This came out in 2001 – or at least that’s when I got it. Here’s what I said about it back then (with some minor editing):
Converting an old classic rock tune into cornpone country really isn’t that tough: Just add a two-step beat, a walking bass line and a hillbilly twang and you’re ready for the barn dance. But revamping an entire classic album — or an entire artist’s sound — into backwoods bluegrass is a whole ’nother ball of possum grease.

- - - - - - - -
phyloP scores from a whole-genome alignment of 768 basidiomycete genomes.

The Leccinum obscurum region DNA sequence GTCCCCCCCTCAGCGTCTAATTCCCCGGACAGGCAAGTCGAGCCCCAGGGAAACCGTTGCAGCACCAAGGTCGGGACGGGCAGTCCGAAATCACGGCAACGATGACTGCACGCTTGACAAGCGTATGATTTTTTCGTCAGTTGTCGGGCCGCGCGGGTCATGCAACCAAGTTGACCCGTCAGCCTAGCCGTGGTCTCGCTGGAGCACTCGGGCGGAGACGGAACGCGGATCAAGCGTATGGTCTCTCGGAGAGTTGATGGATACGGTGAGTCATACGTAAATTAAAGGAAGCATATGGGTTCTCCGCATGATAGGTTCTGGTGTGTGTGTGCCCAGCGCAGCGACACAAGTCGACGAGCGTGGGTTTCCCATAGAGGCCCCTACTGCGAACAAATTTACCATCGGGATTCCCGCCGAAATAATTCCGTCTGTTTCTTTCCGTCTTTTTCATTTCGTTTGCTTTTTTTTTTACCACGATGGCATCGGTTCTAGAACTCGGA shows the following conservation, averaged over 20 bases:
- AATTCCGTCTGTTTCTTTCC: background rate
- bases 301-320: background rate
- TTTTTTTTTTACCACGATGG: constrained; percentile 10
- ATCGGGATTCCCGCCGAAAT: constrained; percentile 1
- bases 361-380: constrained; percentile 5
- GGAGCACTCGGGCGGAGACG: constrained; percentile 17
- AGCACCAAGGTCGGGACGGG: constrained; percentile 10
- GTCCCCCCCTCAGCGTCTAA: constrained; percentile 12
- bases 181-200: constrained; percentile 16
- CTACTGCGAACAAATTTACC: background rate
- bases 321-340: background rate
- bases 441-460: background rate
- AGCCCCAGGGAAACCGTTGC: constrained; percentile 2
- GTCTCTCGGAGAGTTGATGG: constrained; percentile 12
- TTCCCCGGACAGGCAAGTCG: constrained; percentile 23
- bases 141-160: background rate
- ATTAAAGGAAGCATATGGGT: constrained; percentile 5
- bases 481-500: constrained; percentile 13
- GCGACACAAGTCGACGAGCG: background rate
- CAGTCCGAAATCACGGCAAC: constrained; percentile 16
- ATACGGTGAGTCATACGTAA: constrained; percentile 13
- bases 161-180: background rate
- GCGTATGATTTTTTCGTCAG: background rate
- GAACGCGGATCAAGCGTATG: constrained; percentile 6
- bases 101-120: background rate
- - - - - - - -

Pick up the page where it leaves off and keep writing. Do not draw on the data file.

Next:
Here are two acts that take their shtik to the max — and with maximum results. First, foremost and freakiest are Hayseed Dixie, a Nashville novelty foursome that retrofit the hits of Aussie rockers AC/DC with the banjos, mandolins and fiddles of Appalachian Americana. From moonshine-fuelled, lickety-split breakdowns of Highway to Hell and Dirty Deeds Done Dirt Cheap to hilariously shmaltzy country-waltz versions of You Shook Me All Night Long and Let’s Get It Up, these guys cover the map and don’t miss a trick — and their word-for-word, note-for-note reproductions only make the gag that much funnier. By contrast, Luther Wright & The Wrongs play it a little straighter with their continuing renovation of Pink Floyd’s The Wall (the first half came out in spring; this volume is the full document), treating Roger Waters’ magnum rock-opera opus with respect even as they turn Comfortably Numb, Run Like Hell and Hey You into barn-dance two-steps. One thing they both have in common is full endorsement from the originators: Waters has given Wright a thumbs-up on the project, and AC/DC even had the Hayseeds play at a private party. Who says rock stars have no sense of humour?